How money, debt and financial culture can affect you personally. The internal challenges and struggles when dealing with money issues. Motivation to do better financially, and how to handle mental setbacks when money emergencies pop up.
I’m sitting here on the beach, writing a blog post.
Well, technically not on the beach — But we’re pretty darn close.
I can hear the waves crashing right outside the window where I’m sitting. And I can see the surf breaking, all white-capped and angry, in a hypnotic swirl of repetition.
It’s my family’s annual beach vacation. And right now, it’s raining in the Outer Banks. But from my current perspective, that is totally okay. Because I’m away from work, surrounded by almost all who matter most to me, and am able to relax for a few days.
And I’m writing a blog post.
Why, might you ask, am I blogging while on vacation??
This next post was super interesting to learn more about. And little did I know — I was already in the midst of this very process. I had no idea “Failure to Launch” was more than just a movie. But I did know the trials and tribulations of navigating young adults into their independence.
I have two sons who are in their twenties, so I’m quite familiar with the push and pull of encouraging them to come into their own. The frustration when they’re not taking full responsibility for their life choices. And the fear of letting them go too soon.
Which is why I’m so glad my friend Brian wrote this post outlining the best ways to help your child transition into financial adulthood. Brian and I are both Gen X’ers, and have children at similar points in their lives. He also writes about financial wellness and paying off debt on his blog, Debt Discipline. Brian and his family have an amazing story about their journey to pay off over $100,000 of debt. So be sure to check out his family’s journey on his site.
And keep reading below, for everything you’ll need to help your kids avoid “Failure to Launch”.
For several years, I’ve been earning a six-figure salary, and my partner has been right on the cusp. You would think with both of us earning high incomes, we’d be in a comfortable position financially. However, if you’ve read a few of my other posts, you’d know that hasn’t been the case. And I’ll be the very first to admit we’ve made TONS of financial mistakes over the years.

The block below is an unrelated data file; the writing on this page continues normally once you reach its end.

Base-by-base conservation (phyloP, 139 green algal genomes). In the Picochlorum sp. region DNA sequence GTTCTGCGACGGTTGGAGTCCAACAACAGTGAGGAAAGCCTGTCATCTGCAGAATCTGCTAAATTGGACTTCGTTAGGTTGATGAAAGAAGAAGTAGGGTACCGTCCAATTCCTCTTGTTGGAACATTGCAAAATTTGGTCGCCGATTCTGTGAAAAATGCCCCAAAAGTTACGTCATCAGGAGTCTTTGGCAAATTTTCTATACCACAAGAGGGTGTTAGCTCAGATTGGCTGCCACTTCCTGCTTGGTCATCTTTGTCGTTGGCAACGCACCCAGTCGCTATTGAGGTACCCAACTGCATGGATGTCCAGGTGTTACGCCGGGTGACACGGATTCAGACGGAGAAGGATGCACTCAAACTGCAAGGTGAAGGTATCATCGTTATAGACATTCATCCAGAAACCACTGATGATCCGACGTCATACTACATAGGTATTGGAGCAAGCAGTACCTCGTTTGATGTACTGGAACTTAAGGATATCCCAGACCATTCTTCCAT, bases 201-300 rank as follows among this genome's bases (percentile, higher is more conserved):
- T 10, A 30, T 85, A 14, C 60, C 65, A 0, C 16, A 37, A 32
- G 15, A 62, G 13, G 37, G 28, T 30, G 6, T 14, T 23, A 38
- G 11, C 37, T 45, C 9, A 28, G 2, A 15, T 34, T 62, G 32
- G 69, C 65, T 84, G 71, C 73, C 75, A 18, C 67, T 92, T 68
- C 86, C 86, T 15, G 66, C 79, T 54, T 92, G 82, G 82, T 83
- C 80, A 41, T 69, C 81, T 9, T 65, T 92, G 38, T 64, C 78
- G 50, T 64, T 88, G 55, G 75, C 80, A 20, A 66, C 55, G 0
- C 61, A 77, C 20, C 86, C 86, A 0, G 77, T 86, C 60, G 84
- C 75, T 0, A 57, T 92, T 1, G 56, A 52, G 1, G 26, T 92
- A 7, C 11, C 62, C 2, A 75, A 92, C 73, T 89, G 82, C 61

Here’s a post by Clint Haynes of Next Gen Wealth that sums up the 7 worst financial mistakes that six-figure earners can make. And guess what? We’ve made EVERY SINGLE ONE of them (except maybe #5….which was pretty much non-existent.)
Perhaps if we’d had access to this knowledge several decades ago (or had access to a Wayback Time Machine), we could’ve saved ourselves some grief in the long term. But there is still time for everyone else! #LessonsLearned
Read on for some solid financial knowledge on things to avoid as your salary increases —
Earning a six-figure salary can make building wealth easier, but it’s not a magic solution for your financial woes. Earning a high income is only one part of the equation. If you want to be financially secure, you need to make your money work for you.
A high paycheck can make it easy to gloss over financial mistakes since you can still cover your bills. However, if you want to build wealth rather than an inflated lifestyle, you need to focus on reaching your full financial potential.
Most of the mistakes that six-figure earners make are easy to fix. Here’s how to use that high income to your advantage and build your net worth.